Teacher Spotlight – Sherry Brourman

1.  How did you come to Yoga?

I sheepishly admit that in 1970 I found the Richard Hittleman yoga book and taught myself. It gets worse—in 1973 at my PT office in New Mexico, based on my one book ed, (and a fascination for the beauty of movement and how it interfaces with super efficient body mechanics)  I had the audacity to teach evening yoga  classes to my patients. And in fairness, something about that teaching felt more effective than the straight physical therapy I had been doing previously.  It was yoga therapy—I just didn’t know the name of it at the time.

I left there in 74’ to come to Los Angeles and it was merely,  yoga seed planted. I didn’t consider myself a yogi. I applied the yoga postures to my work but  still had no name for it. Plus, It was then that I dove into the mechanics of walking as a template for all movement. Page forward 20 years, my son grown, a published book, (Walk Yourself Well, Hyperion, 1998)  and a thriving practice. I was invited to join an old friend for a yoga class. I had no idea what I was in for, and I teared gratefully throughout that whole first class. After that, I think I went to class 6-9 times a week for three solid years. And I was asked to and became the anatomy teacher for my first teacher training and about 10 teacher trainings following that one over the course of my early years. Yoga anatomy books were few and far between, and so I was writing my yoga teacher training manual from scratch and using fundamentals from what was then around a 25 year career as a physical therapist. I became a crazed cricket taking workshops and teacher trainings gratefully living and teaching in one of the great yoga meccas right here on the westside of Los Angeles. I was so fortunate to study and teach with my dear friend Saul David Raye, with Shiva Ray, and Max Strom. I studied with Sarah Powers and Tias Little, and took countless magical workshops, each one transforming my work.  To this day, given a free Saturday afternoon ( of which there are few due to a very slow write on my second book— Using Yoga Therapeutically) I can be found taking workshops and reading yoga books. Still starved. Still love every minute of it all.

2. What is a teaching or practice that has changed your life?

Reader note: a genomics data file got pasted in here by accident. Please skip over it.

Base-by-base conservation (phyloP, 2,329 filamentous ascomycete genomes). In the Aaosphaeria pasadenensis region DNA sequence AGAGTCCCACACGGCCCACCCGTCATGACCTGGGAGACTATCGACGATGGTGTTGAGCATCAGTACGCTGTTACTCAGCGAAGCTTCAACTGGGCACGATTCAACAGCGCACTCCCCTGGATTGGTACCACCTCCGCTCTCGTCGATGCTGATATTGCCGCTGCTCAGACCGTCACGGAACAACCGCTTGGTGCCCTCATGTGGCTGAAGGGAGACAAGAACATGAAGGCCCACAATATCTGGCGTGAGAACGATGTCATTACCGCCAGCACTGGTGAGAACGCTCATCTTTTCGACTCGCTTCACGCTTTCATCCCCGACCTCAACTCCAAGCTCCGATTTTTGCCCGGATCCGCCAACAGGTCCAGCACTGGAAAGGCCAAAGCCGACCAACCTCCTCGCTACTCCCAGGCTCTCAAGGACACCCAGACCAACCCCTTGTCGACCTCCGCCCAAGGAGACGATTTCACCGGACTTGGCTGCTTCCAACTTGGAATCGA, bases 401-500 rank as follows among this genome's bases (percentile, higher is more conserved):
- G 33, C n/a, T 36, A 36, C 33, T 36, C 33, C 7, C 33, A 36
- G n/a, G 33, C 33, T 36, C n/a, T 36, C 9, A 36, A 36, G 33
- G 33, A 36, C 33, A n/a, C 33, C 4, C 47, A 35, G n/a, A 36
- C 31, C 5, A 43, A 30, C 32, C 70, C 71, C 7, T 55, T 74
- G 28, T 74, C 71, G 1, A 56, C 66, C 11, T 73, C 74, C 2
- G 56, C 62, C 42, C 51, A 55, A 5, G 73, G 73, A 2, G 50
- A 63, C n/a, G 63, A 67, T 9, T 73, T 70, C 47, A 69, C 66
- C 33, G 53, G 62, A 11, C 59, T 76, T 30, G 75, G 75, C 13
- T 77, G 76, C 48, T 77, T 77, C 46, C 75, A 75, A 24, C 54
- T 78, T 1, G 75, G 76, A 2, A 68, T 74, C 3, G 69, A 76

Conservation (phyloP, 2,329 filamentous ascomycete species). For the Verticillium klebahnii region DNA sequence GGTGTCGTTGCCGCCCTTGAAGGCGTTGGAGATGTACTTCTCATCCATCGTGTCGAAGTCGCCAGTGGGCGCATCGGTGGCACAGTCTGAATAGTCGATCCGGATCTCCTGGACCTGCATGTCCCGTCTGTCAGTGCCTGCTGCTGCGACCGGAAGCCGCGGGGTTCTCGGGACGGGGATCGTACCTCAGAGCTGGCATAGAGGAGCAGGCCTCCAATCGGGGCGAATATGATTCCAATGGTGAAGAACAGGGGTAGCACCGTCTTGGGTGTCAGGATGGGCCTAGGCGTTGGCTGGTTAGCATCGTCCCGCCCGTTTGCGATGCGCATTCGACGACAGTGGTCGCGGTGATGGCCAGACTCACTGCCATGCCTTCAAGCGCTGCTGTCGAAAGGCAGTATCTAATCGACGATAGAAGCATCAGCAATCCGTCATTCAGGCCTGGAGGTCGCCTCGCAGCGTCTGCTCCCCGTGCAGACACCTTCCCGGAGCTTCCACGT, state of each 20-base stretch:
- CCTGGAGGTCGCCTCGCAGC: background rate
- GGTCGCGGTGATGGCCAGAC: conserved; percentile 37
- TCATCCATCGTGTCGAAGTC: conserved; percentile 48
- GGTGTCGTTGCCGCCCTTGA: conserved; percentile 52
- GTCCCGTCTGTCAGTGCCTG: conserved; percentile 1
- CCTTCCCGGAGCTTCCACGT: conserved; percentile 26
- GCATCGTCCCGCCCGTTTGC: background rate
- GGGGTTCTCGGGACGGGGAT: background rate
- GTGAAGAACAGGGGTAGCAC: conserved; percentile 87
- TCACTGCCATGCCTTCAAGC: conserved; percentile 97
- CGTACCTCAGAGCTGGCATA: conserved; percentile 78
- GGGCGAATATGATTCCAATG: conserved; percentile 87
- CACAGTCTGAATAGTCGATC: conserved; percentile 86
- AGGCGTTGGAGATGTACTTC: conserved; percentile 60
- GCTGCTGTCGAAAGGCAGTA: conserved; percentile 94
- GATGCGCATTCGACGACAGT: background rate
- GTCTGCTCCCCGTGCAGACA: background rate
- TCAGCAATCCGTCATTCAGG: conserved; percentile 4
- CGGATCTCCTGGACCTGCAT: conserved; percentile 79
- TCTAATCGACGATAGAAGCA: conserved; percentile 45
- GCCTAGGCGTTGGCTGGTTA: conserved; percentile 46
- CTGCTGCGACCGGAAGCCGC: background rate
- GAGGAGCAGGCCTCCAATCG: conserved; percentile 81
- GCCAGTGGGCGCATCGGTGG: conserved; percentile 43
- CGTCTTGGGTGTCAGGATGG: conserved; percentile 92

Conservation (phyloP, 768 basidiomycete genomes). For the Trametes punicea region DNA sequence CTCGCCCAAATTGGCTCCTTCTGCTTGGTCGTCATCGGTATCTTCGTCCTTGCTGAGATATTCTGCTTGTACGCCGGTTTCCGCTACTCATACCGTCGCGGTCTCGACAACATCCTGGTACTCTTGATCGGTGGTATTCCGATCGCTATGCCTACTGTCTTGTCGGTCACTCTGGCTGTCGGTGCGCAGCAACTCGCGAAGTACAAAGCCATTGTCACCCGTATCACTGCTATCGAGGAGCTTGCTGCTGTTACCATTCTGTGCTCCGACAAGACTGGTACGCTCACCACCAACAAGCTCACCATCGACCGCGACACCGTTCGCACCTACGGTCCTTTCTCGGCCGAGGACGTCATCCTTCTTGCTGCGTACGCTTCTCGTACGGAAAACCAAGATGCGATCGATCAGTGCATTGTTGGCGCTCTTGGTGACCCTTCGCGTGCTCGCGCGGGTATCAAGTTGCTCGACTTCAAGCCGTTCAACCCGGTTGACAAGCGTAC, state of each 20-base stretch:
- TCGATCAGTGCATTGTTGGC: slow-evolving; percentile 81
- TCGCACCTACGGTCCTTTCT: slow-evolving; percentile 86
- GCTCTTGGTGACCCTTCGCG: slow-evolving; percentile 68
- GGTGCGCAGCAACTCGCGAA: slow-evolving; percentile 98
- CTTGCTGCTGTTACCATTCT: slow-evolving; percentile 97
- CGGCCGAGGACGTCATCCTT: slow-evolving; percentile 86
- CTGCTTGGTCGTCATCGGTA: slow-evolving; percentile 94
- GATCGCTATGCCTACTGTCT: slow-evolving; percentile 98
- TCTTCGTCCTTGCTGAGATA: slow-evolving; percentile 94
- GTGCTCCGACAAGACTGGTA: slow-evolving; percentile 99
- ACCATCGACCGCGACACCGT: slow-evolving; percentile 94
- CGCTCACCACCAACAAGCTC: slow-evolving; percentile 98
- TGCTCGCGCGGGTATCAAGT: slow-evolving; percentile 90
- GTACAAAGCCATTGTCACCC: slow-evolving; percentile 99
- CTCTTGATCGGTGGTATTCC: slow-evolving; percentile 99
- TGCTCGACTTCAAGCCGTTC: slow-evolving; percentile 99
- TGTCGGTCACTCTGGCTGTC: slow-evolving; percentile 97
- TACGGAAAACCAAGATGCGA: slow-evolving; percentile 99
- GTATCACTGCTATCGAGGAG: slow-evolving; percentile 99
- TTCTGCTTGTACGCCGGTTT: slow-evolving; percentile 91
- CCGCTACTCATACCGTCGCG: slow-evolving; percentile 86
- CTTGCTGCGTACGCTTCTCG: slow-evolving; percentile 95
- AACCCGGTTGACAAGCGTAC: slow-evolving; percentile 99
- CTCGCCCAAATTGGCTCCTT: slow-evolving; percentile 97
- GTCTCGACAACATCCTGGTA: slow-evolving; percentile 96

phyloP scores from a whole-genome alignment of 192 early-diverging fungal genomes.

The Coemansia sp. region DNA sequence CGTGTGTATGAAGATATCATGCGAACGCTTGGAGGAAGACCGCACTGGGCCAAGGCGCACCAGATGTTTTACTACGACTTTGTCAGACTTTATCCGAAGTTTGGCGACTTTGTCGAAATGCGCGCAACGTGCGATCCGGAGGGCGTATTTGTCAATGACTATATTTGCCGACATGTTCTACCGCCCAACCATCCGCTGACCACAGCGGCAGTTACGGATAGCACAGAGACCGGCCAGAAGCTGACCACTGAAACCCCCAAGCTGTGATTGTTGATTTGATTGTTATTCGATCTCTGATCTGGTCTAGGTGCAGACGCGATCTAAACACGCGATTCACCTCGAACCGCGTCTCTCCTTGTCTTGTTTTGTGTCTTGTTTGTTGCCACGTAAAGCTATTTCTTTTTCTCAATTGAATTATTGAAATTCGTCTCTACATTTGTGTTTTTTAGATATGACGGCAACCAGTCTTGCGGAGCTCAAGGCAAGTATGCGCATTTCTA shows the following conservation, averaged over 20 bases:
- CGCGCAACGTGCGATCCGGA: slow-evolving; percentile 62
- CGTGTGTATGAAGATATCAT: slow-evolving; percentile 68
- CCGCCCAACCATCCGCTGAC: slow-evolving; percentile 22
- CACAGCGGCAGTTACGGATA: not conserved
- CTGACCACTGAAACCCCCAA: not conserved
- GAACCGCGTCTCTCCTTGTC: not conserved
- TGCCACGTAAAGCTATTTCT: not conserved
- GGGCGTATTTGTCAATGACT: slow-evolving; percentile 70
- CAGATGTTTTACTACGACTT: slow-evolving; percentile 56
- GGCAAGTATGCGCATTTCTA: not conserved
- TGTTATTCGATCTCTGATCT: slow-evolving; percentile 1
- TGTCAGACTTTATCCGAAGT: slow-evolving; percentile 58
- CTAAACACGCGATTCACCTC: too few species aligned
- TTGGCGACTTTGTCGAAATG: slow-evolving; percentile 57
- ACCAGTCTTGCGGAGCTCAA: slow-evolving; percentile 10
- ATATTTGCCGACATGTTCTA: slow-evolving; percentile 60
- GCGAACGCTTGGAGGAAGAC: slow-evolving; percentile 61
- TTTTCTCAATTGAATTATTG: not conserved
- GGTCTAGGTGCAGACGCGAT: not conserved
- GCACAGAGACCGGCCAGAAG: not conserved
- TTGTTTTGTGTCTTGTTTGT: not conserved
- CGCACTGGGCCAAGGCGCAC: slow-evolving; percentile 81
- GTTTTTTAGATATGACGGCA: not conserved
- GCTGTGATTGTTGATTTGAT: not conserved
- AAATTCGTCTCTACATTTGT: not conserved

I was raised by wonderful but terribly impatient parents. I myself was often horribly impatient before yoga– before bhakti yoga settled in and on a tough day, I can feel remnants of those obstacalizing feelings. You can’t learn things that are deeply challenging unless you learn to trust process. Yoga has given me not just a trust of process but a love of process. I love the beginnings and middles and perhaps less so, the ends of most anything I get to do or learn. Gratefully, it turns out that very few teachings ever end, and yoga has given me a precious appreciation for that. Truly transformative learning takes a lot of self talk, alot of inner quiet, and for me, a lot of time— and patience! I remember when first learning ujjhai, I would get a sore throat from being desperate  to push the air through to get to the next half breath. I was so invested in getting it “right”! Now, the pause in between is my favorite part, like a river ride, quiet, surrendered, easy, nothing to do.

3. Why do you love teaching yoga

I love seeing people drop into their bodies when they suddenly realize they can honestly feel them! And I so love being a guide to people’s self empowerment knowing, that I’m just passing a football, and they are going to run with it, and learn more and stretch into themselves and use it all to become something I could never have imagined. It’s their yoga now.

4. What book would you recommend, why?

Well, I need to do two. My favorite book is only for serious nerds. It’s called The Thinking Body, and it was written in 1937 by a brilliant lady named Mabel Todd. She was such a yogini, if you read it you will recognize that right away, but she had no idea. At least, not as far as I know. I ordered the book by a fluke one day and it literally was a page turner for me. So my other favorite book is by Phillip Moffitt, and calle, Dancing With Life. Albeit yet another book on the four noble truths, this book keeps so close to your heart while you read it, you want to savor, read just a little at a time, to make it last longer. haha——the opposite of impatience

5. What is your current favorite pose or practice and why?

I’ve always loved balance work and am enthralled with using every freeze frame of every transition as balance work. I recently broke my arm and my asana practice became almost entirely this work with finding new ways to arrive in postures and new ways to draw into others. I love to do a long still breathing practice first, rest on the river raft, cumulate the power of my central line (Sashumna Nadi is as close as I can get to a description of how I feel central line) and then use it in a delicious balance sequence.

A gifted physical therapist, author, (Walk Yourself Well ), Sherry Brourman is also a yoga teacher, teacher trainer and yoga therapist. As a PT, it began with understanding injury, pain and structural rehabilitation and there has always been a total infatuation with graceful movement and it’s roots. She is excited by the collaboration of  her two fields in her upcoming book, Using Yoga Therapeutically, Sherry teaches yoga, teacher trainings, yoga therapy certification programs and physical therapy seminars internationally. http://sherrybrourman.com/

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